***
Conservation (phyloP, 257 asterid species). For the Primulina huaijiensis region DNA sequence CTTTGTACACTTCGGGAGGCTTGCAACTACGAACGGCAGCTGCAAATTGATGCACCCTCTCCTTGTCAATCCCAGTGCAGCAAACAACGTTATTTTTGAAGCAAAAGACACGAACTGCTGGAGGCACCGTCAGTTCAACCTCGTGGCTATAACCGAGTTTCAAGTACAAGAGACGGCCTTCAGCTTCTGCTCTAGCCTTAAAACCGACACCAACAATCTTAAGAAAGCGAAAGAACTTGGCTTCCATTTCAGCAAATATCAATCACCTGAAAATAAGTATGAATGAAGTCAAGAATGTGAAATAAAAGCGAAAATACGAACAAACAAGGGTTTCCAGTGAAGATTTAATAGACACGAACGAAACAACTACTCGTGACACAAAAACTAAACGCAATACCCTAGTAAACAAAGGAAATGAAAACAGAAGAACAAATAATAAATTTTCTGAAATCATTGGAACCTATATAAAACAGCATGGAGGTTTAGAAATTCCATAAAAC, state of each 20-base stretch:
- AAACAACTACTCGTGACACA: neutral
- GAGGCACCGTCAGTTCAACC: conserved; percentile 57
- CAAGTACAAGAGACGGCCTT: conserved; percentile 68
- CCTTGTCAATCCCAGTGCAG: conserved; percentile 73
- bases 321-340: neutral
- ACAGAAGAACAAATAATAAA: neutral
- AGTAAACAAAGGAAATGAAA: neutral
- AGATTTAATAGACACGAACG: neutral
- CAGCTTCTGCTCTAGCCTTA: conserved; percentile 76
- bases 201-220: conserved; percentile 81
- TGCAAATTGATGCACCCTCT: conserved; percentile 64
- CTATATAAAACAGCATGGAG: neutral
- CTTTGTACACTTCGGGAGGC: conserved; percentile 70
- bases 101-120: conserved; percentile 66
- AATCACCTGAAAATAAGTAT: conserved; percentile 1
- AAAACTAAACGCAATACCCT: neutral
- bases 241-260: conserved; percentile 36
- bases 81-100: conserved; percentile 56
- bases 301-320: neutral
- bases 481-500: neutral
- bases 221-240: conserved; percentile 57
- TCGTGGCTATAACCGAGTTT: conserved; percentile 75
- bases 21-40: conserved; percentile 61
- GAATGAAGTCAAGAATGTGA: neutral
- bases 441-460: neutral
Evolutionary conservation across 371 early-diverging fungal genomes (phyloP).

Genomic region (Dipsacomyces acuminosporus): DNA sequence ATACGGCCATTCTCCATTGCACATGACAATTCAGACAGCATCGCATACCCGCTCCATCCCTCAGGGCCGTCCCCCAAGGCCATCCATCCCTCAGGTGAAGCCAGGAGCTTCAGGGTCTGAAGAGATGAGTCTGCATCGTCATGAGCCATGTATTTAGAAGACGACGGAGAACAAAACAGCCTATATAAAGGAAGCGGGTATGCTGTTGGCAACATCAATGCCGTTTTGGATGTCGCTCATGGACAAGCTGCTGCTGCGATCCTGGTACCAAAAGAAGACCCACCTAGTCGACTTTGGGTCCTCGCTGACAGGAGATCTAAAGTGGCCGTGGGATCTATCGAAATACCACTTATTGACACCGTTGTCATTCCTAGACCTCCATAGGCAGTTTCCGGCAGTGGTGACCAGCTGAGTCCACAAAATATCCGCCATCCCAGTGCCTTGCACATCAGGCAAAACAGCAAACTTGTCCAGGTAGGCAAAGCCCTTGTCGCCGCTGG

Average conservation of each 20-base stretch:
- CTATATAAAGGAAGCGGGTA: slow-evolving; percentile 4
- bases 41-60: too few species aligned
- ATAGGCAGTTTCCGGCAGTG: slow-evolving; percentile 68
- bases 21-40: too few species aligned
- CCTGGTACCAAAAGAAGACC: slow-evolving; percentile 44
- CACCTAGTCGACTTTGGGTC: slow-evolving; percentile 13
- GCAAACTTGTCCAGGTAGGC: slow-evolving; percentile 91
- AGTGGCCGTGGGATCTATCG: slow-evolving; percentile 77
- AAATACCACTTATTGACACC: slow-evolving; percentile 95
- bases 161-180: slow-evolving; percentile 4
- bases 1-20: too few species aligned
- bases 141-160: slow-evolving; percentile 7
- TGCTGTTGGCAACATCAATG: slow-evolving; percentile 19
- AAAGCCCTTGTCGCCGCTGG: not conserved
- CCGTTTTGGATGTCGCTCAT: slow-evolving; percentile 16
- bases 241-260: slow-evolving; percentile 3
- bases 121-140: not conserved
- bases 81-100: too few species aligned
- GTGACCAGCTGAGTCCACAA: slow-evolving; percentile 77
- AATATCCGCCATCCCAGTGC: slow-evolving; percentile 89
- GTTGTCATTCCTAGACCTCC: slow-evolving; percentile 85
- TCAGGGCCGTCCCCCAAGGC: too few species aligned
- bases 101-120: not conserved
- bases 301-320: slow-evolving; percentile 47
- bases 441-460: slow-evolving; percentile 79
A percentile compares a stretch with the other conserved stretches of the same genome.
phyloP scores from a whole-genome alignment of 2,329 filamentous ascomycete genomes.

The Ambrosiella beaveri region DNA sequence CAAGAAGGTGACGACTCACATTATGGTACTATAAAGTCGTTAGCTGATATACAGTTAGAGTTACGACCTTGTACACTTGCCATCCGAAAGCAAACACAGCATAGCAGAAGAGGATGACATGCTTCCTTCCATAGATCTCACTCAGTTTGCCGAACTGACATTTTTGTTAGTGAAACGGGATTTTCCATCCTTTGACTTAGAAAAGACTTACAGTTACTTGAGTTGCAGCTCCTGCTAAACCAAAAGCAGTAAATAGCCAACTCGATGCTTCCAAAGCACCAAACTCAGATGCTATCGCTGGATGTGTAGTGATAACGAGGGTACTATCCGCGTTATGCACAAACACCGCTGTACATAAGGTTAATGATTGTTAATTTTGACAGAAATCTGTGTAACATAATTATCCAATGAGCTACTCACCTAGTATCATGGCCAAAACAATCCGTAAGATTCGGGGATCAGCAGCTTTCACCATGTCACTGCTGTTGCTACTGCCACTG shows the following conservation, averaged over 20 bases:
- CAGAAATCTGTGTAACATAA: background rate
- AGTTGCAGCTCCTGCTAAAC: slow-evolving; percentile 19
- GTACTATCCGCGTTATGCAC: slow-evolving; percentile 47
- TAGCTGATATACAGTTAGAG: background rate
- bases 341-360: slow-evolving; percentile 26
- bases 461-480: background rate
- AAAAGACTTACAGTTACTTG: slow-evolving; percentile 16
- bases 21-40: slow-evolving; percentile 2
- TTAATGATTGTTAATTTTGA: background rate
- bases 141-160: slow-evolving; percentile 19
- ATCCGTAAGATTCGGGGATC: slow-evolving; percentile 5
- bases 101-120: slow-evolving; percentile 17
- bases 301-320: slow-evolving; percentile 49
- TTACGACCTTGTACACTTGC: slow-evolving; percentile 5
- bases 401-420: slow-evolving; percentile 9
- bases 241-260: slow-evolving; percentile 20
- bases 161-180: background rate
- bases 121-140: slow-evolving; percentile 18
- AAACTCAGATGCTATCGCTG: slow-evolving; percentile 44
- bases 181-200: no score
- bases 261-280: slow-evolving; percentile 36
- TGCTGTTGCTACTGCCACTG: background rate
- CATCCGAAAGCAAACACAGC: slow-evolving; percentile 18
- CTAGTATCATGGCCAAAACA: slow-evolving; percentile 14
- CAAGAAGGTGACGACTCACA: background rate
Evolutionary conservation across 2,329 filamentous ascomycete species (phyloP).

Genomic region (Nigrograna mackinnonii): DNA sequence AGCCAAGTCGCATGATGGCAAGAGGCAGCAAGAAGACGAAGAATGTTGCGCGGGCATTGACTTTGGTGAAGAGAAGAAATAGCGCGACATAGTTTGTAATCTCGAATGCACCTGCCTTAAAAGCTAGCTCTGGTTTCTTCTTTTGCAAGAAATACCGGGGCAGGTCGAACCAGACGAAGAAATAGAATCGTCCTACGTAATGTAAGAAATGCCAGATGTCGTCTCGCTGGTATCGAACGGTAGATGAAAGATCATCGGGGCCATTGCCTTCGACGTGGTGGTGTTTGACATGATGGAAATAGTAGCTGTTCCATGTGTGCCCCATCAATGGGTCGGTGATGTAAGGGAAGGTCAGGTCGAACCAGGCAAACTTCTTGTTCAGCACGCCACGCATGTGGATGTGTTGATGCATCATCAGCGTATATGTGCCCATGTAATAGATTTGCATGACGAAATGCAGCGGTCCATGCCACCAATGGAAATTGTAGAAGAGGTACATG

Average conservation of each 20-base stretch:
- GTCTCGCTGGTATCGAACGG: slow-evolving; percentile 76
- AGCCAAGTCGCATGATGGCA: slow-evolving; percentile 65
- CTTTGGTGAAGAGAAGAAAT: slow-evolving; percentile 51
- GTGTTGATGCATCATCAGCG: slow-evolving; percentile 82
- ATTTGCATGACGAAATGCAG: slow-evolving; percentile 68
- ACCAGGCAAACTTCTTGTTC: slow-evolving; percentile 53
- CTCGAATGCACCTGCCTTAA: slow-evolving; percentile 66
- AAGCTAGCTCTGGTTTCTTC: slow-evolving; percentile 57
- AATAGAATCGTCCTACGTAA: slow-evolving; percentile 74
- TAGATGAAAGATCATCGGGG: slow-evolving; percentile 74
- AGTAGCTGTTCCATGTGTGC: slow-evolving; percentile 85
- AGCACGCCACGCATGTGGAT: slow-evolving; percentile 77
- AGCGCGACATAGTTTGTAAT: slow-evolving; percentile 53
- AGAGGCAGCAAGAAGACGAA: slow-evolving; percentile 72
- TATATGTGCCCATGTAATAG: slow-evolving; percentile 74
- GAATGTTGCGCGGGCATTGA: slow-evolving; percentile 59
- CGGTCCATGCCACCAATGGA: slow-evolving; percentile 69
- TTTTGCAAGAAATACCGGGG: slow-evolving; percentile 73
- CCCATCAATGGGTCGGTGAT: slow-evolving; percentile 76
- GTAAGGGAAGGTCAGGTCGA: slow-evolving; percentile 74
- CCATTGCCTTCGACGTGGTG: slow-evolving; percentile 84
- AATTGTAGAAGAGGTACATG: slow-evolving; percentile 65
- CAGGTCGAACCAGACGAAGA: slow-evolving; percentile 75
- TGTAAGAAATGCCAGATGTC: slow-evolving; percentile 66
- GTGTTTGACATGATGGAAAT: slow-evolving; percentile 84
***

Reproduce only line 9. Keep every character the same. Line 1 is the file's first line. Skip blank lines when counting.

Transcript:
- AGATTTAATAGACACGAACG: neutral